SEC Said No to FASB Raises

News that the SEC refused a 2007 pay increase for FASB members sheds more light on the subtle ways that the Sarbanes-Oxley Act has increased the SEC's power over FASB.

Proposed raises for the members of the Financial Accounting Standards Board were shot down by the Securities and Exchange Commission last fall, causing a stir at FASB.

CFO.com first learned of the FASB raise rejections last Friday while reporting on efforts by the SEC to formalize its role in the nomination and approval of FASB members and trustees of FASB’s parent organization, the Financial Accounting Foundation. That move raised a debate among observers and FASB members about whether the regulator was using the provisions of the Sarbanes-Oxley Act to increase its influence over FASB. The SEC’s power to approve FASB’s budget was also created by the Sarbanes-Oxley Act.

Robert J. DeSantis, president and chief operating officer of the FAF told CFO.com the pay increases submitted last year were “an attempt to reconcile” board pay with raises in the market. He says the SEC posed 40-50 questions about the FASB budget when it was submitted, but rejected only the raises.

According to DeSantis, FASB had conducted an independent salary survey that led to the FASB pay increase request. Another FAF Trustee, John J. Radford, said the salary increases were not in line with increases at the Public Company Accounting Oversight Board, and that may have had something to do with the SEC’s decision to nix the FASB raises. The SEC did not immediately return CFO.com’s request for comment.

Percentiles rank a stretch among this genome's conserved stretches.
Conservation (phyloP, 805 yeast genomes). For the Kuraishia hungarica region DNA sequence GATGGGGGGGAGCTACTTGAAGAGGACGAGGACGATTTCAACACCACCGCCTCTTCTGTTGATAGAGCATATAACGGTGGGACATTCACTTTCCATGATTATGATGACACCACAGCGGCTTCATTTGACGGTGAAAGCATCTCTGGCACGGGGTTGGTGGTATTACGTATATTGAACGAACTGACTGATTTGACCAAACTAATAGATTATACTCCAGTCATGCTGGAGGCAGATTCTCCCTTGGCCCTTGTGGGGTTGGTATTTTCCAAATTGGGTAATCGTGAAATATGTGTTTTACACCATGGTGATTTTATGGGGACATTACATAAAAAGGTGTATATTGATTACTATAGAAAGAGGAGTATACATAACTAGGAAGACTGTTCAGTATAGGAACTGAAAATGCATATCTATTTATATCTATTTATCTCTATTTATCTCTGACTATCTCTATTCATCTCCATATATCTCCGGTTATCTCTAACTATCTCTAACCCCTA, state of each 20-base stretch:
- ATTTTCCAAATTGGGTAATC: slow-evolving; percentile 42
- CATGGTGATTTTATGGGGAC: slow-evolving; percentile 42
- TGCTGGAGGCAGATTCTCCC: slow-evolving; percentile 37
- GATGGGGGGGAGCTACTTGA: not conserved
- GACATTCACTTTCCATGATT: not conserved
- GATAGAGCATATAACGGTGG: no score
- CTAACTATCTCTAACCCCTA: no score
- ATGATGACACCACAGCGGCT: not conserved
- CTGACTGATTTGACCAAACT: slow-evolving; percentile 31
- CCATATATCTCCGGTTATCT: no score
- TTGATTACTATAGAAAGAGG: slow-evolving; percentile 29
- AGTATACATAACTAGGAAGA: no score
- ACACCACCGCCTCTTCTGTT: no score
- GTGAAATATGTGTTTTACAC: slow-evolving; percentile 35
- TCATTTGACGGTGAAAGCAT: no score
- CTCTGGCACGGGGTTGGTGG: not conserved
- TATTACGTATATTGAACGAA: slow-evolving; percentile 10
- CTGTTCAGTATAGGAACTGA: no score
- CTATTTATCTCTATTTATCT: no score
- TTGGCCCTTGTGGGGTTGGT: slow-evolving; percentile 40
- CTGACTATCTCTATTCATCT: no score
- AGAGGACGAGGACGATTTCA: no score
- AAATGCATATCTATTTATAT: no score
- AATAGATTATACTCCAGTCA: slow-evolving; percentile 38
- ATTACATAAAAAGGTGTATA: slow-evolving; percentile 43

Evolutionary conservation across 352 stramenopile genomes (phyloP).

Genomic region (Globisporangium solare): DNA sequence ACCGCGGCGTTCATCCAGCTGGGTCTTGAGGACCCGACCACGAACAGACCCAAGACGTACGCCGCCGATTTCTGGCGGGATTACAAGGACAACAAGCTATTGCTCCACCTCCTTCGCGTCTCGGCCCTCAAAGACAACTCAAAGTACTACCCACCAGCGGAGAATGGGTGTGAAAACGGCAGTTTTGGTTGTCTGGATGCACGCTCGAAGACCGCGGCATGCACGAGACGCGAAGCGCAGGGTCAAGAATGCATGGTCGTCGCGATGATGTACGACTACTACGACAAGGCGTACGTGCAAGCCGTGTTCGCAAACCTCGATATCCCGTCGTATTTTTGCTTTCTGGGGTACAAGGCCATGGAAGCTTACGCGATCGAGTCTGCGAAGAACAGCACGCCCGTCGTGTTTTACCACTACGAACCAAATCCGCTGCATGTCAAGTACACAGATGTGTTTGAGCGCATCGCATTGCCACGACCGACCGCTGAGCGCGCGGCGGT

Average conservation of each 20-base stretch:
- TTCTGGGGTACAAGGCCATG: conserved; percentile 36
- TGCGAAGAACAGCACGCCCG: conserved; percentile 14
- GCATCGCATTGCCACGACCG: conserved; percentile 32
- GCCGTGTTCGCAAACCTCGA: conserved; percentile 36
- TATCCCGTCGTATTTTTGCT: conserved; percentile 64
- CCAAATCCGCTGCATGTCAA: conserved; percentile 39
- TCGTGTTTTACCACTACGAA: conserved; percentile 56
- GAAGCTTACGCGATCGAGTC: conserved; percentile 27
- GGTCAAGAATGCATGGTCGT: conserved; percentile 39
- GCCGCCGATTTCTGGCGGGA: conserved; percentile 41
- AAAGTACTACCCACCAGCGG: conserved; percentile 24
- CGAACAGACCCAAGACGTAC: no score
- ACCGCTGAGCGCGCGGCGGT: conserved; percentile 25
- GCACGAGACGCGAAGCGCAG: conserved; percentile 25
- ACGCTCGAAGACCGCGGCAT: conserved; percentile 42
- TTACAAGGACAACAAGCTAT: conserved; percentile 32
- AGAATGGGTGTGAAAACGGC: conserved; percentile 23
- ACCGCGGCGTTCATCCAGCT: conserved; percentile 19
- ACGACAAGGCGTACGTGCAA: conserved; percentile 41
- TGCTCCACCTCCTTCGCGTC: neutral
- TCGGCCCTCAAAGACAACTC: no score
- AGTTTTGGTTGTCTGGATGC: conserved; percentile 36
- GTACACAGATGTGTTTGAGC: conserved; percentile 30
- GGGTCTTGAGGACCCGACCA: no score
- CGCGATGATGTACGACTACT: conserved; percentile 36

DeSantis said the rejection of the “small” salary increases did not constitute a dispute with the SEC, adding that the FAF voted to accept the change, and the 2007 budget was certified by the regulator, as is required by Sarbox.

DeSantis said his impression was that the SEC agreed that FASB member salaries needed to be brought in line with the market, but that “2007 was not the appropriate year” to do so.

Under Sarbox, the annual budgeted expenses of the PCAOB and the FASB are funded through annual accounting support fees assessed against public companies based on their market capitalization. The process works like this: Each group prepares and approves its budget internally, and then submits its budget to the SEC. Sarbox specifically requires that the SEC approve the PCAOB’s budget. In FASB’s case, the language of the law says the SEC must “review” the support fees and the budget to make sure that the fees being assessed against corporations are consistent with what FASB is allowed to recover under Sarbox. However, the SEC can require adjustments, and until the SEC signs off, FASB cannot assess the funds from companies. (Once the SEC issues a formal order saying it is satisfied, the billing and collection for both FASB and the PCAOB is actually handled by the PCAOB.)

In 2005, the FAF generated about $30.2 million in revenues for FASB. About $20 million was raised from fees from 8,300 registered companies, while $14.1 million was raised through the sale of publications and subscriptions related to FASB information. The 2006 annual report is not yet available.

This story includes additional reporting by Sarah Johnson.

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